Wednesday, September 17, 2014

Hydration Solutions for dummies

The corner is turned. All is well. I am at peace with everything over the last week, no hard feelings or bitterness. All that I said about the good and the bad of my race in Cedar Point still applies, and my race is no better or worse because of the results. WuSah.

Now, back to the regularly scheduled blogging. Today I'd like to talk about some of the different hydration (particularly front end) solutions I've had experience with.

Choosing what's right for you.

The first thing we need to identify is how much water you are going to need for the distance. These are things everybody has to decide for themselves, based on the distance itself, the number of aid stations, (and your willingness to rely on them) whether you are carrying "nutrition" in a bottle or as solids and how much of an aerodynamic penalty you are ok with.

As far as "distance" is concerned, here is my "go-to" in races I've done.

Sprint - no bottles
Olympic - 1 bottle
1/2 and Full - at least 1 bottle nutrition, 1 bottle water, have had up to 3 bottles on my bike at one time.

That has worked for me in the past. It's by no means the "right" thing, it's just my thing... but you should find YOUR thing.

*It's also a good time to go ahead and nip that "this pro does this" thing in the bud. It usually came up about Kona time and somebody would pull up a picture of whoever pro riding with round bottles (and often a non-aero helmet)
THEY ARE IN A DIFFERENT KIND OF RACE THAN AGE GROUPERS. A lot (not all) of pro's expect to sit in during an IM race. A good example was during the Lieto/Alexander times. Lieto was aero'd out, because he needed to put time in on the bike and try to hold off the charge on the run. Alexander could sit in on the bike in the main group, then expect his run to carry him to victory. When the rest of the competitors figured out what he was doing, you saw a change in that strategy. So while looking at the pro's can be a good thing, it's good to remember they have a different kind of race than AG'ers do. *

An older setup from Craig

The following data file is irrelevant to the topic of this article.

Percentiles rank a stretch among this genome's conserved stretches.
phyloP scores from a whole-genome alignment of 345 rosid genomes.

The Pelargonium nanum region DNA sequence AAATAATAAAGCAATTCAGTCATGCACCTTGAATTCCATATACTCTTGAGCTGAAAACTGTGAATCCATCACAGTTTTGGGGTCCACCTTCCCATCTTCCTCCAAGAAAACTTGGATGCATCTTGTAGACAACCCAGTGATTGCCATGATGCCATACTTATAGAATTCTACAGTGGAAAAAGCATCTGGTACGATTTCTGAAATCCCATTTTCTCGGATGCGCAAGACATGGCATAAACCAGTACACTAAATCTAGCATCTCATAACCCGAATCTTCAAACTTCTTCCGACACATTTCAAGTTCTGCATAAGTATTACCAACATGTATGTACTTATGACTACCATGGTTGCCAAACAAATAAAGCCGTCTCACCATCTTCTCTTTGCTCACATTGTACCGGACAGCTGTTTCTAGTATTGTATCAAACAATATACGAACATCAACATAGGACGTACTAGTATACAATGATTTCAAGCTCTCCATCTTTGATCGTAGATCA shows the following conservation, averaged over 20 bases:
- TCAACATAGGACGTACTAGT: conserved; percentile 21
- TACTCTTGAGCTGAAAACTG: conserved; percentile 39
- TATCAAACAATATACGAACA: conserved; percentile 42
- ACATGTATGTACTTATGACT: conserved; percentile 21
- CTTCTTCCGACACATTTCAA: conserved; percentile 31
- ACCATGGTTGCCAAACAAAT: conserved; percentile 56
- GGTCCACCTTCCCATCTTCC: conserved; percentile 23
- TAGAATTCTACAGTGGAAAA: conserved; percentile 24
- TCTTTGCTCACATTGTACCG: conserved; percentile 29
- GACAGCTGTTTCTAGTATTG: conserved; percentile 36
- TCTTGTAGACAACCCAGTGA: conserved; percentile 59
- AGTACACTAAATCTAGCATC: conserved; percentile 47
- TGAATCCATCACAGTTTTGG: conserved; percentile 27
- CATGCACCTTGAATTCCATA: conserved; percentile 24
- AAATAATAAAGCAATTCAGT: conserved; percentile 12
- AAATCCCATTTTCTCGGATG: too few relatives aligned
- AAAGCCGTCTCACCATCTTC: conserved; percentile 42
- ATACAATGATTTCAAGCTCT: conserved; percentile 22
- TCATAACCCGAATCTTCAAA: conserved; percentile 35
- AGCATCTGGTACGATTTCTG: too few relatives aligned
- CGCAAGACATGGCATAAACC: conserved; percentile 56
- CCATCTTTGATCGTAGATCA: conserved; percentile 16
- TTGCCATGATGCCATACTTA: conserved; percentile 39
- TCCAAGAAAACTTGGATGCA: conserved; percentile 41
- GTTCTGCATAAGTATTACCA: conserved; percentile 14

Next we need to look at what the positives and negatives are to different setups.

Round Bottles
The standard round bottle cage on the down/seat tube is the best place to start because it's the one we are all familiar with. This kind of setup has numerous advantages, the biggest likely that you are used to it. All the fanciest super aero hydration solutions on the planet won't do you a bit of good if YOU DON'T DRINK. Why do people usually not drink... well, fear of dropping the bottle/crashing/not being comfortable with it is a big one. Most people train with round bottles, so you get plenty of practice with them. It's familiar, almost a muscle memory. It's also makes refilling on the course a non-issue. Just throw your old (use old bottles at the start of race day) one and grab a new one at the aid station. Since the bottle is sitting up, you dodge most of the spillage issues as well. The downside to this setup is that you are *probably* giving away some watts. Most newer, sleek tri bike designs are better off without a round bottle.

Rinny's Felt

Aero Bottles for Down/Seat Tubes (Virtue, Bontrager, Andurel, Elite, P4 bottle, etc)
These bottles were at their "height" with the Specialized Virtue (made to fit the Transition) and the Cervelo P4's "integrated" bottle. The idea is to have a bottle of water without the penalty of the round bottle. The upside is obviously the *usually* more aerodynamic frame bottle. The downsides are that you are not able to refill any of these bottles (at least without major modification) on the go. Since the cage is designed for the specific bottle (and the bottle is expensive besides that) you are also locked out of throwing an empty one and picking up a full one on course. During shorter events where 20oz or so is enough, these are great solutions. They are also a good spot to keep your flat kit (if you have one) if you have the extra space available. Personally, I have had success with keeping my nutrition mix in this style bottle, and getting my water elsewhere. Works good if you like liquid "feed" but obviously not if you're a solids kind of guy/gal. It's also worth noting that you need to get good at getting the bottle back into it's cradle after a drink, since if you don't get it seated right and then hit a bump, you've likely lost your bottle.

A Specialized Virtue bottle on the seat tube. Also an empty behind the saddle cage.

Behind the Saddle (both Lieto style and the devices)
My experience has been with the Lieto style setups. Cervelo (and my own personal testing in the tunnel) found that keeping the bottles very close to you was a good thing, sometimes even a positive. The closest is rammed up under the saddle like Chris Lieto did, accomplished by zip tying a bottle cage underneath. The positive to this setup is again, you get to use and discard a round bottle at aid stations. The downside is that it is a position that requires some practice to get good at removing, and especially replacing the bottle in it, and depending on what kind of cage you use you can end up ejecting over rough terrain.